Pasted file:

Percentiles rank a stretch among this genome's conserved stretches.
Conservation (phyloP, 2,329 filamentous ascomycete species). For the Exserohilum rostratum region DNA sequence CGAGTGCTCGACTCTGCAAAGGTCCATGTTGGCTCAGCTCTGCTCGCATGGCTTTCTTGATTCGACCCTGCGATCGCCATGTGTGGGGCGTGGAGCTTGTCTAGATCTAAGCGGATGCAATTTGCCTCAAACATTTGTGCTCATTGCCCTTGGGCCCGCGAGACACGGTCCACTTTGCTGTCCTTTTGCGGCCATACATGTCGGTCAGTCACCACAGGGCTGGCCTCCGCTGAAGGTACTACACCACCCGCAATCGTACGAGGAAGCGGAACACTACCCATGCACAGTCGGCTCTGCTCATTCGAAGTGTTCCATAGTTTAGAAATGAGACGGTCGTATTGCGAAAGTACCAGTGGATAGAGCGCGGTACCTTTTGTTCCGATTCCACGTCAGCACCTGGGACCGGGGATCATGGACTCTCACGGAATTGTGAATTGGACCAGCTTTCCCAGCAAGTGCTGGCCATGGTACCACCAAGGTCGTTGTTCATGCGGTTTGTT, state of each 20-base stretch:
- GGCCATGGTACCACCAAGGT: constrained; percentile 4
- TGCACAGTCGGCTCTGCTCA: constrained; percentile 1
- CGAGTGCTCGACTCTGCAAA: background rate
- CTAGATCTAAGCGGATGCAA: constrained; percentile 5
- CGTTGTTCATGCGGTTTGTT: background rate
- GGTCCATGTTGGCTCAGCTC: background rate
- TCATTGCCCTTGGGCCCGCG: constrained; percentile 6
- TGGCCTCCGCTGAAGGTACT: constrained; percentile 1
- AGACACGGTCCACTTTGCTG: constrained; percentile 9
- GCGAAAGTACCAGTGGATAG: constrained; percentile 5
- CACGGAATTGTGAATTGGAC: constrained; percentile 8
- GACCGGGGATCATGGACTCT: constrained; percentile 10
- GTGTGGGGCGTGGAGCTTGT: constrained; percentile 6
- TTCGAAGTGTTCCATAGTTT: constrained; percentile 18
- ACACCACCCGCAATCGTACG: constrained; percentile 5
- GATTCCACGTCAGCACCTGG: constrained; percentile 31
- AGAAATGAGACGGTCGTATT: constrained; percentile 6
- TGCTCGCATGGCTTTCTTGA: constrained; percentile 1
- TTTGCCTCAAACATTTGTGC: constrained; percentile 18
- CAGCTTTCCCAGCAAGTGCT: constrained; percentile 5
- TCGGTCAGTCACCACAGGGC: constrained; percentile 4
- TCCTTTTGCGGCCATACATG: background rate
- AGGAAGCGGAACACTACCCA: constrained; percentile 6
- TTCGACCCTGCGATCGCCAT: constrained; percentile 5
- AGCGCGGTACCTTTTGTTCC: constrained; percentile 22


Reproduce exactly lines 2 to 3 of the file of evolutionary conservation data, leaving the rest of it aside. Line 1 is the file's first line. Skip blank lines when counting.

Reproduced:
Conservation (phyloP, 2,329 filamentous ascomycete species). For the Exserohilum rostratum region DNA sequence CGAGTGCTCGACTCTGCAAAGGTCCATGTTGGCTCAGCTCTGCTCGCATGGCTTTCTTGATTCGACCCTGCGATCGCCATGTGTGGGGCGTGGAGCTTGTCTAGATCTAAGCGGATGCAATTTGCCTCAAACATTTGTGCTCATTGCCCTTGGGCCCGCGAGACACGGTCCACTTTGCTGTCCTTTTGCGGCCATACATGTCGGTCAGTCACCACAGGGCTGGCCTCCGCTGAAGGTACTACACCACCCGCAATCGTACGAGGAAGCGGAACACTACCCATGCACAGTCGGCTCTGCTCATTCGAAGTGTTCCATAGTTTAGAAATGAGACGGTCGTATTGCGAAAGTACCAGTGGATAGAGCGCGGTACCTTTTGTTCCGATTCCACGTCAGCACCTGGGACCGGGGATCATGGACTCTCACGGAATTGTGAATTGGACCAGCTTTCCCAGCAAGTGCTGGCCATGGTACCACCAAGGTCGTTGTTCATGCGGTTTGTT, state of each 20-base stretch:
- GGCCATGGTACCACCAAGGT: constrained; percentile 4